(Photo by Tyler Waldman)
Vials of chemicals, manmade organisms and groups trying to get them to do their bidding.
They’re no mad scientists, and these are no monsters. This is the International Genetically Engineered Machines team at the Baltimore Under Ground Science Space, or BUGGS.
It’s not bugs the team is growing, though. They’re working on genetically engineered bio-printed organisms ahead of the November iGEM competition at the Massachusetts Institute of Technology. The team members have big ideas, like yeast cells that could desalinate water or lab cells that automatically die off after a set number of generations.
The iGEM group is currently seeking funds to support supplies and their trip to the November competition. More information is available on their website.
In January, Ryan Hoover of Lauraville rigged a 3D printer with parts he bought off eBay. The modified printer uses hot water, agar and plant cells to print “bio-bricks” of the engineered cells.
“It’s a very sort of narrow wedge of temperature that we’re working in, because it has to be warm enough to keep the agar liquid, but not so hot that we’re cooking the cells,” said Hoover, whose day job is as director of fabrication services at the Maryland Institute College of Art.
“There’s a lot of people working with doing 3D printing and tissue engineering but it’s primarily for the goal of being able to print organs eventually,” said Hoover, who was the second to join the group.
But right now, the group’s members (about eight or nine at a typical meeting) are working on the basics. On a recent Wednesday evening, Tom Burkett led the group through a program called Gene Designer, a sort of Dreamweaver for molecular biologists as the group talked about the basics of genetic coding.
“We want to change the base without changing the amino acid,” he said as he scribbled around lines and diagrams of the T’s, G’s, A’s and C’s that make up DNA. “If we change the amino acid, we change the function of the protein.”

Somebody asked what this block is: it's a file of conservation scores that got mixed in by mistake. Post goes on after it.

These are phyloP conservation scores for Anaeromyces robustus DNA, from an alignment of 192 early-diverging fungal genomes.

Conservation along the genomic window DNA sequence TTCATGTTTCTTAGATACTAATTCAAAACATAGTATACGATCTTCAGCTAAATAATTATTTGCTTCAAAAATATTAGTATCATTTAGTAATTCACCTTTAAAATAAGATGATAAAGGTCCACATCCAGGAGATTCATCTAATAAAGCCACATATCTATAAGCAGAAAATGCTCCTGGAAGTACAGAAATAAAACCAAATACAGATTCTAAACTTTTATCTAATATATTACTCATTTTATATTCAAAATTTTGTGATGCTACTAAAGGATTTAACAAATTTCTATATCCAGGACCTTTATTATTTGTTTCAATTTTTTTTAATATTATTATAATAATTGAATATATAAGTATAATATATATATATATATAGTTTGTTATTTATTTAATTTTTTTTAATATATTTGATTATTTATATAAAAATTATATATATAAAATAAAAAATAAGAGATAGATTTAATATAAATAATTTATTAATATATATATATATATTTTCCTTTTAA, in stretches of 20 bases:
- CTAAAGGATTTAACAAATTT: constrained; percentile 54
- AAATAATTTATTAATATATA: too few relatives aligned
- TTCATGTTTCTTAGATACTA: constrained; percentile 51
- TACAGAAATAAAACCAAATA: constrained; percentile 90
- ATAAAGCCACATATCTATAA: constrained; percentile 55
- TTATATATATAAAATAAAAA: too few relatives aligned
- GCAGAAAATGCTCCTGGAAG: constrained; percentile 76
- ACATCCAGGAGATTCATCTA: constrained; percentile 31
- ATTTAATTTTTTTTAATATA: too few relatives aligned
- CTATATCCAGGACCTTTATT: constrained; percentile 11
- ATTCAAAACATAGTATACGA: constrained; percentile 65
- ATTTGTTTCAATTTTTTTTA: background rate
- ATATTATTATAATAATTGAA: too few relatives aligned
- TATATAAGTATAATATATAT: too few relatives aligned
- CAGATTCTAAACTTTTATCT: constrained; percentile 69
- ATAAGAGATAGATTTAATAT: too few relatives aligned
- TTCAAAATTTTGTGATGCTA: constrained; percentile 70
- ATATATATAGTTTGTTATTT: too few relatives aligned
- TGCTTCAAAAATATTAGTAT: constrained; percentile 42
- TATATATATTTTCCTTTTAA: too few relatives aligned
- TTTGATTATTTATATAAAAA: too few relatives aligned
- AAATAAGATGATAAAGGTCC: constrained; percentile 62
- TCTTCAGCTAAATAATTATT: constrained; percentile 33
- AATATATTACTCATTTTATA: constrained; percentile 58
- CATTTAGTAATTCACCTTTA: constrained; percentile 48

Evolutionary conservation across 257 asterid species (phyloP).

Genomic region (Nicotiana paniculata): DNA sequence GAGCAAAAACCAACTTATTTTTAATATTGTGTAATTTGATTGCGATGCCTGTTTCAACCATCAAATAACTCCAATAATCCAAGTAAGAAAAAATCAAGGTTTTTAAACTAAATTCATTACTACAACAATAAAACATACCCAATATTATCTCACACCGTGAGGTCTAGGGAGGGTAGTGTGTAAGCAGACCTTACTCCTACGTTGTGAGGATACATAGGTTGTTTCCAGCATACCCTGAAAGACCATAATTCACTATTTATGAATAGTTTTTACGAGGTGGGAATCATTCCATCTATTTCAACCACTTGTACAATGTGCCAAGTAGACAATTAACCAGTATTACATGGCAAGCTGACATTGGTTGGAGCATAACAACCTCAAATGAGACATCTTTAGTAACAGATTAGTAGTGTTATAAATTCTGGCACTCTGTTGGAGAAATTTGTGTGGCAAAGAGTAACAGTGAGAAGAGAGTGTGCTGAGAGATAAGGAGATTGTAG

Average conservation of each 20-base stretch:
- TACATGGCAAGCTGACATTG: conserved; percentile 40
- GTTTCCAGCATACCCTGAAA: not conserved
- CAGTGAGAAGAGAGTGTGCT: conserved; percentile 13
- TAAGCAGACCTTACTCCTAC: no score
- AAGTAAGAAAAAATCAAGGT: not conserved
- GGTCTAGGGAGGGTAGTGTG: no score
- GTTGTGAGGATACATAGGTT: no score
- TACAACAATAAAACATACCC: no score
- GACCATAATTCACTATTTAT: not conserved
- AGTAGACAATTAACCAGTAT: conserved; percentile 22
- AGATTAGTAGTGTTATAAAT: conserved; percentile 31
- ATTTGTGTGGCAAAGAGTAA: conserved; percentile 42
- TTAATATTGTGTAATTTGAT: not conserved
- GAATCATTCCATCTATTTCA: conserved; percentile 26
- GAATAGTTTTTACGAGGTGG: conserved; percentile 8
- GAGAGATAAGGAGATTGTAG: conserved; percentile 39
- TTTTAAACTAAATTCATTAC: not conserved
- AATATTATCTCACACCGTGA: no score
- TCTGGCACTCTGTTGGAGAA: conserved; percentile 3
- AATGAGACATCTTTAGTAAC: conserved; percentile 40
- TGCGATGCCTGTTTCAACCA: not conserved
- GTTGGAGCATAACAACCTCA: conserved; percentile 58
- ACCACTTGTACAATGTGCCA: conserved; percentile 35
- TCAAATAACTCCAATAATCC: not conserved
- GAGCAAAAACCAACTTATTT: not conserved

Burkett cofounded BUGSS in 2012 and said the center, located inside the Highlandtown building where the Emerging Technology Center has space, was formed in response to a perceived interest in science outside of popular shows like “Nova” and “Cosmos: A Spacetime Odyssey.”
“We have some people who have training in biology, but most people don’t have training,” he said. “When we started this, we sensed that there was this undercurrent of people interested in biology, but … you can’t really get your hands on to learn how to do it.”
And with iGEM, he attracted more than just those considered the usual subjects. The group contains two artists (including Hoover), a computer scientist and a mechanical engineer. And a former BUGSS member now works in a lab that’s building 3D printers for the purpose of producing human body parts.
“There’s a lot of money and there’s a lot of development happening in that,” Hoover said.
Maryland’s Novavax gets $384M boost for COVID-19 vaccine development
PGDx received FDA clearance for its genomic cancer diagnostic kit. It’s the first for a test of its kind
PGDx promotes Megan Bailey to CEO
The DMV region’s life sciences sector jumped into the fight against COVID-19. Here’s why it could move quickly
Sign-up for daily news updates from Technical.ly Baltimore